Carey Jackson (Robert Montgomery), foreign correspondent for a huge magazine conglomo, has found himself in his employer Carlton Towne’s leather-lined office (“Must be like living in a wallet”), about to be fired. The company is closing their Vienna office because of post-war censorship, but there’s no work for him back home, either. At the last minute, Towne (Jerome Cowan) offers Carey a job with their women’s magazine Home Life.
But this is June Bride, a 1948 Warner Bros. romantic comedy, so there’s a little snag with this plan: Home Life’s editor Linda Gilman (Bette Davis) is not only exceedingly difficult to work with, but Carey’s former flame. She’s so tough, in fact, that Carey maneuvers himself into a $200.00 per month raise, just for doing Towne the favor of telling Linda that Cary is her new columnist, so Towne doesn’t have to do it himself. And just as predicted, Linda loathes the idea of working with Carey, while Carey is both smooth and hostile to her, in hopes of keeping his job.
Carey of course makes moves on Linda immediately, slipping into her apartment after a dinner out and turning off all the lights, because dumping her without saying a word three years prior is a total turn-on, you know.
He’s also lucky in that she acquiesces and lets him keep his job. First assignment: Crestfield, Indiana, and the wedding of a lovely 19-year-old girl to her next-door neighbor. The house is given a makeover, which it sorely needs; the foyer looks like it’s right out of Psycho. A feature article, entitled “June Bride,” is planned. But Carey can’t handle such dull, domestic normality, so he immediately sets to digging up dirt on the Indiana family. which threatens both the wedding and the magazine’s feature for that month. Meanwhile, he and Linda reconnect, but she doesn’t want to give up her career, and he doesn’t want to stop galavanting around the world at whim. I don’t want to spoil the outcome for you, but this movie was made in 1948, so you can probably figure out for yourself where it all ends up.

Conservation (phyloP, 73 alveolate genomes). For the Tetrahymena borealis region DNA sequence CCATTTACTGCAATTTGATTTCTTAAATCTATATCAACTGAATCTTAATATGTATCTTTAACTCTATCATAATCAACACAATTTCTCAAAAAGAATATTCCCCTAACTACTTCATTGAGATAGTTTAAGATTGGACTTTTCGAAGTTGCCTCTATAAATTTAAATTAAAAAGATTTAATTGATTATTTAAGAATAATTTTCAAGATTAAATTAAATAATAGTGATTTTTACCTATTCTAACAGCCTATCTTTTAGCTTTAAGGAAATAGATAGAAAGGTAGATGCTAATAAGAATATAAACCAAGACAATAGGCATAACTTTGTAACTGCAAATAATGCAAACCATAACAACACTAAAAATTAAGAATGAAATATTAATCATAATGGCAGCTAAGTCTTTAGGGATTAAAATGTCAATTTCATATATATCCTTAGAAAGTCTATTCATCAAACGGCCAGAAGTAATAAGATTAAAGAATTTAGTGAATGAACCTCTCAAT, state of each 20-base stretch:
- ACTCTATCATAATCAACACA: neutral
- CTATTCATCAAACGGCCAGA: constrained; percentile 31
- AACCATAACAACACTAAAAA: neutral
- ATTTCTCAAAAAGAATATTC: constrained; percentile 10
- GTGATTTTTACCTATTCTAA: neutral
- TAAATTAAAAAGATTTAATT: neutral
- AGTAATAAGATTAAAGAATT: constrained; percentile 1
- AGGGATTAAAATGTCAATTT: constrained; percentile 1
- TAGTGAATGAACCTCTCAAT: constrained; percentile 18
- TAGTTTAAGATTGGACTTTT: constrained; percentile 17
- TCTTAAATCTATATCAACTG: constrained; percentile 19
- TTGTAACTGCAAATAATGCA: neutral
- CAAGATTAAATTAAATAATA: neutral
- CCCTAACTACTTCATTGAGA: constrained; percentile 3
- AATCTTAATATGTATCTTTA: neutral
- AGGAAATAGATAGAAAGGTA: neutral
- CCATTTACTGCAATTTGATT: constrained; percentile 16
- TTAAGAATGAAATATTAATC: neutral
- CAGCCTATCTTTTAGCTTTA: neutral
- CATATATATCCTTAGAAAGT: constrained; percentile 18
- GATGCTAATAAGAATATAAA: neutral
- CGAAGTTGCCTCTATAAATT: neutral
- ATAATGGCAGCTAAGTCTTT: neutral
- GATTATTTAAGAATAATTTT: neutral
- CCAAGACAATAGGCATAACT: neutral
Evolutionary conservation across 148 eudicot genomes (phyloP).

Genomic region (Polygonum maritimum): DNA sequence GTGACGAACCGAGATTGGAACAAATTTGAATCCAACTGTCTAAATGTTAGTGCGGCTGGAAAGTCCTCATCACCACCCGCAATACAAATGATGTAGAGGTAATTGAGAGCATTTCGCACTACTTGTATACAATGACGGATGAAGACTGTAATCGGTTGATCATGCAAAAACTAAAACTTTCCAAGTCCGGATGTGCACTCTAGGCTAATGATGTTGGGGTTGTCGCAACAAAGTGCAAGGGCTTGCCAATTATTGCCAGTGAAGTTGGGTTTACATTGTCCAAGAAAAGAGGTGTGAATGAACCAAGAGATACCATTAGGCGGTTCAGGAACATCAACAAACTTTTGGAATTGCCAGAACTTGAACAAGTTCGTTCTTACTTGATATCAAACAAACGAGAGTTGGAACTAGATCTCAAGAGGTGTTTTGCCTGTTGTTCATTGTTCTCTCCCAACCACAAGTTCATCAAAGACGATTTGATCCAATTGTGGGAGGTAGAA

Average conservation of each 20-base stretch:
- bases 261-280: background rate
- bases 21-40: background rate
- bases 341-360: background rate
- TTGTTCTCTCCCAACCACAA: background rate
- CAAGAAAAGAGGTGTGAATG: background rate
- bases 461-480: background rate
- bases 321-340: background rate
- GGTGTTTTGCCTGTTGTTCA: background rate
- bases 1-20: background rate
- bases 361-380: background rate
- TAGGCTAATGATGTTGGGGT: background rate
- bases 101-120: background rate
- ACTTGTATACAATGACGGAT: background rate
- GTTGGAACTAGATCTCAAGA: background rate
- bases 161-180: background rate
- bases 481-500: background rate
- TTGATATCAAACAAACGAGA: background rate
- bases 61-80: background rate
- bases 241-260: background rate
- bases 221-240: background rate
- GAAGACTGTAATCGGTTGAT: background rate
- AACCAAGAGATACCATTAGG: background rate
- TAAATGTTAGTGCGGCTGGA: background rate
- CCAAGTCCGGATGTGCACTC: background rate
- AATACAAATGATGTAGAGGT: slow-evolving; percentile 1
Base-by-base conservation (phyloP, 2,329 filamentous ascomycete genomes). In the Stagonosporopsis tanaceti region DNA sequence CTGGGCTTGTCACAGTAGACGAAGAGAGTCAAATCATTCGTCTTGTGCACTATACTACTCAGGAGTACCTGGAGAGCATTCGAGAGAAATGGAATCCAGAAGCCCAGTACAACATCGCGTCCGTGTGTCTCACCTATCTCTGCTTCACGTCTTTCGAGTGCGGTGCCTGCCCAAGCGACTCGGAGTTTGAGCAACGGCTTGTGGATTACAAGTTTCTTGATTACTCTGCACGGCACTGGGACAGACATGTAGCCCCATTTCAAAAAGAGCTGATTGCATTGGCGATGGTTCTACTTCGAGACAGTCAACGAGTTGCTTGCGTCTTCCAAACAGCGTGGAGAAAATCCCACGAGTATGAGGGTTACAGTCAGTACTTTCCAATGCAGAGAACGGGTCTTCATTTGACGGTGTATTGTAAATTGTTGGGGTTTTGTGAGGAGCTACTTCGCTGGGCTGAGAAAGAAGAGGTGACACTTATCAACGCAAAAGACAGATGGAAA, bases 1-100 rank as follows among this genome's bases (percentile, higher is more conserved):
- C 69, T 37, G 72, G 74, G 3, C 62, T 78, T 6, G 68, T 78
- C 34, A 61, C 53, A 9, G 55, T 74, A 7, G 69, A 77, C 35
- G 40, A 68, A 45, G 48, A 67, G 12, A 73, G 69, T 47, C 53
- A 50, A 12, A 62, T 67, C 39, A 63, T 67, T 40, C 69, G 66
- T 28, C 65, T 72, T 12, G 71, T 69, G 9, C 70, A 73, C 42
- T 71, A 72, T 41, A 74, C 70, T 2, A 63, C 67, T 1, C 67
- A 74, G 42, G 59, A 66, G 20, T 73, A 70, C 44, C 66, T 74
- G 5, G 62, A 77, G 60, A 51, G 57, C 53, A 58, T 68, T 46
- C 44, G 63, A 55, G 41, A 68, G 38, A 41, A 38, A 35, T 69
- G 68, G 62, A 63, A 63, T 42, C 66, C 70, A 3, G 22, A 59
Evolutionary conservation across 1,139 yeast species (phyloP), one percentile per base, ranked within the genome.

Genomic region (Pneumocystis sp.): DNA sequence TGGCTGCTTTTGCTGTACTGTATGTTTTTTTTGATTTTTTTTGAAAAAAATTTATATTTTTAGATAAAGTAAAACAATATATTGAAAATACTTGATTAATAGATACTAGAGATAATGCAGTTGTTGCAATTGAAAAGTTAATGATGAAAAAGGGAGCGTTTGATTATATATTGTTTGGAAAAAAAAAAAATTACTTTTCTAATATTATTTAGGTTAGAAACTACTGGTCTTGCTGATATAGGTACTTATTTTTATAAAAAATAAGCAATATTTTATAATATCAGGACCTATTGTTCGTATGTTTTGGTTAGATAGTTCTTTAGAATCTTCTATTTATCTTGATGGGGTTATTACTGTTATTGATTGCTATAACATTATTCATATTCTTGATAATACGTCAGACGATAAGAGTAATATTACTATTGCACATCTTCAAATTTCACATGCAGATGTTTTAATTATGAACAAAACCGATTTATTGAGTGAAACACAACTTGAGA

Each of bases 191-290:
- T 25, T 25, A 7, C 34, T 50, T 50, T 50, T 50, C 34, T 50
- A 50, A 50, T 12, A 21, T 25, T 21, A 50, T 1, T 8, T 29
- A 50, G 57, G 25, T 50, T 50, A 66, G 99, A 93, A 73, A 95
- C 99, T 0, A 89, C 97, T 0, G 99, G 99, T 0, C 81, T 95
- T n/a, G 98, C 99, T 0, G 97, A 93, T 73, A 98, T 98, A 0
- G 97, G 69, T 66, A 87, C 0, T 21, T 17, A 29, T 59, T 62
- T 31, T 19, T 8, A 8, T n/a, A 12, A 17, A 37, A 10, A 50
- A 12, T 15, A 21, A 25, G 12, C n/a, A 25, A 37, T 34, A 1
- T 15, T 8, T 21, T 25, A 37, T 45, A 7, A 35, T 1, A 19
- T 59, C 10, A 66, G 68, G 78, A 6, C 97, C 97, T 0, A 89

There are a few signs of a quickie production in June Bride, at least by Warner standards, but this is a comedy so a lot can and should be forgiven, as far as production values go. But the dialogue is terribly adult, taken directly from the play without much editing, often reminiscent of pre-Codes. June Bride is lots of fun and much snappier and wittier than reviewers give it credit for, though to be fair, it does occasionally buckle under the weight of post-war sensibilities.
Bette so rarely had a chance to be light, happy or fun, and her role in June Bride offers her that chance. Bette, however, was having less fun behind the scenes than in front of the camera. She liked Robert Montgomery well enough as an actor, but his personality grated, and she complained that he would steal scenes; she once referred to him as the “male Miriam Hopkins.”
Similarly, Davis reportedly refused to pose for “happy” promotional stills for this film, resulting in the publicist ordering the photographer to grab photos of her laughing during filming or backstage.
There is a whole series of photos of Bette and Robert horsing around off set, and many of these were used in publicity:
Yet here’s Bette smiling and happy for some posed publicity stills; clearly, she didn’t refuse to smile, or if she did, the refusal was temporary.
The one above is my favorite, courtesy my good pal Cliff’s entertainment memorabilia store Immortal Ephemera.
The supporting cast of June Bride is stellar. Fay Bainter and Mary Wickes co-star, as does Barbara Bates, who would go on to play the small but pivotal role of Phoebe in All About Eve. George O’Hanlon, best known as George Jetson and Joe McDoakes, has a small role. Debbie Reynolds can briefly be seen behind the bride as the camera pans to the left during the wedding.
Warner Archive has released June Bride on its standard, bare-bones MOD DVD with the movie and trailer. The print is good, likely the one shown on TCM, though when compared to the copy I recorded off the channel, the DVD is better by a significant margin, especially in sound. If you’re a Bette Davis fan — and if you’re not, then you’d better become one right quick, because she’s terrific — June Bride is a must-see film.